Not all these messages come from positive times as Lee is no stranger to misfortune. She was diagnosed with cancer and had to have part of her stomach surgically removed. She also underwent surgery to remove her gallbladder. Her only daughter almost lost her eyesight. What Lee learned from all these painful experiences was to keep calm and carry on with a balanced state of mind.
 
A work by artist Lee Ji Sook, titled "Wealth and Glory-Immortality." [PARK SANG-MOON]

A work by artist Lee Ji Sook, titled "Wealth and Glory-Immortality." [PARK SANG-MOON]

A work by artist Lee Ji Sook, titled "Still-life — A Daphne Odora Thunb and A Room of One’s Own." [PARK SANG-MOON]

A work by artist Lee Ji Sook, titled "Still-life — A Daphne Odora Thunb and A Room of One’s Own." [PARK SANG-MOON]

 
The artist has a simple dream: To continue making art about everyday life. She wishes to share her work and communicate with her audience. Lee says that she feels a sense of satisfaction when her audience comments on her work with sentiments such as “I’ve tried that tea before,” or “I’ve been wanting to read that book.” It is her purpose to empathize with people and appreciate the everyday life of art.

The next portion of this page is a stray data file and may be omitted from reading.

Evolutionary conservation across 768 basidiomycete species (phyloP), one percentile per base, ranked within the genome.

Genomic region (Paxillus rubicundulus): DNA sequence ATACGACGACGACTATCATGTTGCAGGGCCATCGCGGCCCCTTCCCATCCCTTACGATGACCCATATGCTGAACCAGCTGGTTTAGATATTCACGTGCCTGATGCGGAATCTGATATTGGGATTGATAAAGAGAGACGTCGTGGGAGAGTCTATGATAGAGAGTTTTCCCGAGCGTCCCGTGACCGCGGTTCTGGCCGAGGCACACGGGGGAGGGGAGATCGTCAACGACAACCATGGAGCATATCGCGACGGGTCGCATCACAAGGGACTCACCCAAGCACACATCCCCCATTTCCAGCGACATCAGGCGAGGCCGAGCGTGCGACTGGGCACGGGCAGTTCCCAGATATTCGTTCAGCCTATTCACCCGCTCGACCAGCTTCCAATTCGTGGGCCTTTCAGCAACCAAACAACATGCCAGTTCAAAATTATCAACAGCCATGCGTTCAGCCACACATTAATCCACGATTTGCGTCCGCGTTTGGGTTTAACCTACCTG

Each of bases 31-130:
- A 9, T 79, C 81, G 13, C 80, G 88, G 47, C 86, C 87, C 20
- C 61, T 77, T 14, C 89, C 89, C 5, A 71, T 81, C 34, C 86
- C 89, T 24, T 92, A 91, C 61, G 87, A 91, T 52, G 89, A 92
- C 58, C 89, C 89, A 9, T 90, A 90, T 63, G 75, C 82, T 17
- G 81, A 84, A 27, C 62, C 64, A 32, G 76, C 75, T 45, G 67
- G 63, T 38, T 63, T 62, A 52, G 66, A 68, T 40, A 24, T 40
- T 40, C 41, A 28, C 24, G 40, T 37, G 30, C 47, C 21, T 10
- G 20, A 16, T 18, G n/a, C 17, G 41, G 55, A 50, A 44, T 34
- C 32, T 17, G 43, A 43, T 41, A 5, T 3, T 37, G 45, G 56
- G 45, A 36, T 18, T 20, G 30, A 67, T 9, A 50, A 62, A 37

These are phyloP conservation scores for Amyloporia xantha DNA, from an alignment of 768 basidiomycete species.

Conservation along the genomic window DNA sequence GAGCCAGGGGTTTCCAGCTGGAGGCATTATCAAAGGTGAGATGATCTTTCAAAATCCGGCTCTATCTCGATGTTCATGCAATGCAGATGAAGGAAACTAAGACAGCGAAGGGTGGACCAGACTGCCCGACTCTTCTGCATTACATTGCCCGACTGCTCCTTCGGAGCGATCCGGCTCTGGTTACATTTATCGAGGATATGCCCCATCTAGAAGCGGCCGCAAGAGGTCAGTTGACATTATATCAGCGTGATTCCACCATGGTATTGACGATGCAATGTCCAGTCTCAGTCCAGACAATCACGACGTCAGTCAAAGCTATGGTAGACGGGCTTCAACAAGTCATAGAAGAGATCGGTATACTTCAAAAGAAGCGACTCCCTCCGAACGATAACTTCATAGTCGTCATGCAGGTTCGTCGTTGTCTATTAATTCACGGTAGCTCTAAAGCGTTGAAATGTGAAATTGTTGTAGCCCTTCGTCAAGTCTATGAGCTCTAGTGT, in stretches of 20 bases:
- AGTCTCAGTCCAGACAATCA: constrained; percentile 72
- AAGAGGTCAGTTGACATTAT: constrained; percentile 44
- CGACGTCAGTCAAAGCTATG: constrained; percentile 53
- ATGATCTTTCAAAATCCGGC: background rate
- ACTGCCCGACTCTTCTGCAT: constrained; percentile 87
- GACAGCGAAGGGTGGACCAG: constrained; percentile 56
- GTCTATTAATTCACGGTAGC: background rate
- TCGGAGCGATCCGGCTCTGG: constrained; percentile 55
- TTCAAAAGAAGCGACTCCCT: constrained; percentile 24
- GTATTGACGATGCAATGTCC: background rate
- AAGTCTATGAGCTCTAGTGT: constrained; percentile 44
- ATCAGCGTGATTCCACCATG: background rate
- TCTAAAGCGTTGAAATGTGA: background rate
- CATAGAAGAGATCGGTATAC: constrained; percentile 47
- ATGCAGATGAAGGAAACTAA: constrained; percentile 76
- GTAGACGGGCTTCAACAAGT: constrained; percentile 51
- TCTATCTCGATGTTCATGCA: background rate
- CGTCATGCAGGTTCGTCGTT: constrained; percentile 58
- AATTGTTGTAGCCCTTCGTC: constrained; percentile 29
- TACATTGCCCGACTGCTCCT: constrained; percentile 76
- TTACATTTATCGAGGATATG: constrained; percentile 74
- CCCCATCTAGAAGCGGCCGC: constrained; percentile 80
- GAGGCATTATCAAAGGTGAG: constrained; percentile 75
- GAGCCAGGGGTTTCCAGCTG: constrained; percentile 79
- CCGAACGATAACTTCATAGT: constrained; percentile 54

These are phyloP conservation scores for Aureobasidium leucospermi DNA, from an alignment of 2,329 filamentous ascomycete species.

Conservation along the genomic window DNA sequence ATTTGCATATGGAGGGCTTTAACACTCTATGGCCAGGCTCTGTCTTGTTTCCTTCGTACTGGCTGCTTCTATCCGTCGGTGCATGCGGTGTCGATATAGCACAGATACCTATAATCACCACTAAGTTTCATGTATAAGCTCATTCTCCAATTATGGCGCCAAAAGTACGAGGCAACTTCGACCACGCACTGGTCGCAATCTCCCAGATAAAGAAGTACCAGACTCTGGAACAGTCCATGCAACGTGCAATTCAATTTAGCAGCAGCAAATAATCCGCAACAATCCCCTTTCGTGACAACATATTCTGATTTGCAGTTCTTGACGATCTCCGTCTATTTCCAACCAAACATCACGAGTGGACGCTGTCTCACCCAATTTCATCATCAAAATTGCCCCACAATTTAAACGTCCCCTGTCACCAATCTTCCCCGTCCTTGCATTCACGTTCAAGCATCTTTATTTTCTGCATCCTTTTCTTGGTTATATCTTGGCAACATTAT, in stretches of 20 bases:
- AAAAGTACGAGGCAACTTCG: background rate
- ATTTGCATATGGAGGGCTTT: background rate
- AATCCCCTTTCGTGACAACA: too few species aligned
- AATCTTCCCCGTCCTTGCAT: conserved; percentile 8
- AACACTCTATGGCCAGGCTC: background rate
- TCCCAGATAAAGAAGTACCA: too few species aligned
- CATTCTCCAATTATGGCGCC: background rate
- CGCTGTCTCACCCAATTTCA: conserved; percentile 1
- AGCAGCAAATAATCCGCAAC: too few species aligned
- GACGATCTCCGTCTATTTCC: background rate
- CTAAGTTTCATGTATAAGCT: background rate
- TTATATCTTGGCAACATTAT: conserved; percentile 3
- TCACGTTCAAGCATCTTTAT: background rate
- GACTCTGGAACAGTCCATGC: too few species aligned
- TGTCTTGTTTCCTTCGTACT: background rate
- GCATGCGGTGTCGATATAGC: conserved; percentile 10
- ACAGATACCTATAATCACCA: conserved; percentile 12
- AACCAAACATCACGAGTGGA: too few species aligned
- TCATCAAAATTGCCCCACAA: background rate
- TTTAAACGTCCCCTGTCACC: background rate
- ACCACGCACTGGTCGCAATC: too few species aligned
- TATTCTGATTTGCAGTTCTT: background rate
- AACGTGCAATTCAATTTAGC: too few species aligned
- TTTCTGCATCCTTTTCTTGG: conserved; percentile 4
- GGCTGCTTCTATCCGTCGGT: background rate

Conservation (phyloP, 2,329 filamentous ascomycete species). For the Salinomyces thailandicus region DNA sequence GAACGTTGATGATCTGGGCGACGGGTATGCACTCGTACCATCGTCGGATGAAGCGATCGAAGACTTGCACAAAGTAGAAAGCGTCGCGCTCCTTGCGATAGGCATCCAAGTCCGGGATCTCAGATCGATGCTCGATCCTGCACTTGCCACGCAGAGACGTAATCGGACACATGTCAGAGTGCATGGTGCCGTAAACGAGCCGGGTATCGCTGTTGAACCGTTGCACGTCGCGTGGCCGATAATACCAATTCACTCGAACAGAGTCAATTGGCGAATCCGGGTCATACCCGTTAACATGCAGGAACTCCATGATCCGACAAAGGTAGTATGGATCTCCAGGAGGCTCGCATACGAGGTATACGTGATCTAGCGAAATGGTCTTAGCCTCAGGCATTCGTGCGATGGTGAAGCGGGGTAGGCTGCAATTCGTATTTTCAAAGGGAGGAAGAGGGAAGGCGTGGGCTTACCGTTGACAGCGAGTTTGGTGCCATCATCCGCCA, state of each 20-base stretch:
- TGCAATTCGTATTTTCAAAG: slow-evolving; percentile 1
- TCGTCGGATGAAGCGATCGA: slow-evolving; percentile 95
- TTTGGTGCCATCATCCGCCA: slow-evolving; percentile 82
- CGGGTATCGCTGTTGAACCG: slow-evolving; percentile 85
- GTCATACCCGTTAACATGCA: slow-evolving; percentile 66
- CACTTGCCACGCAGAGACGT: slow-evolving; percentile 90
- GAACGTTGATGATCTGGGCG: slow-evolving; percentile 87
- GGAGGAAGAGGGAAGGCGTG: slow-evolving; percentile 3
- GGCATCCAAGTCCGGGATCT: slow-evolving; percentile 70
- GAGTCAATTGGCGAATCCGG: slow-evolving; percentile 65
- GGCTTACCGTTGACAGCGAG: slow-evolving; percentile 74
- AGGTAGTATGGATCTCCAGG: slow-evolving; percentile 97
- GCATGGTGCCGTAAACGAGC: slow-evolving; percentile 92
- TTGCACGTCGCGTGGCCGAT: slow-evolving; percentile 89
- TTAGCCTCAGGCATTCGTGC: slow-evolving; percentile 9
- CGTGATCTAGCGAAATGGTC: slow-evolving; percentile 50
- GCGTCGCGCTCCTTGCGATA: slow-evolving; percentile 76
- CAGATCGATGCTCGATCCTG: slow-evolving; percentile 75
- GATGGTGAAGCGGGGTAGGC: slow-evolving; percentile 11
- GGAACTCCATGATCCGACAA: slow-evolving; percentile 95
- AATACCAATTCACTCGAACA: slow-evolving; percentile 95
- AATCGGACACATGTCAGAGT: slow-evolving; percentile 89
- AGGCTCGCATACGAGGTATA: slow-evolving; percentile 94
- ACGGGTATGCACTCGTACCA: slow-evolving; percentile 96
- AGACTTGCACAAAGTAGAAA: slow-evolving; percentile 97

This year marks the 22nd year of her reading club. For 10 years Lee has focused only on her chaekgado and says that although she's still unsure about what her next pieces will be, they'll continue to center around chaekgado. Lee explains that reading has made her thoughts stronger and deeper. This is the fundamental reason why she continues to recommend books by creating her own chaekgado.
 

BY PARK SANG-MOON [park.sangmun@joongang.co.kr]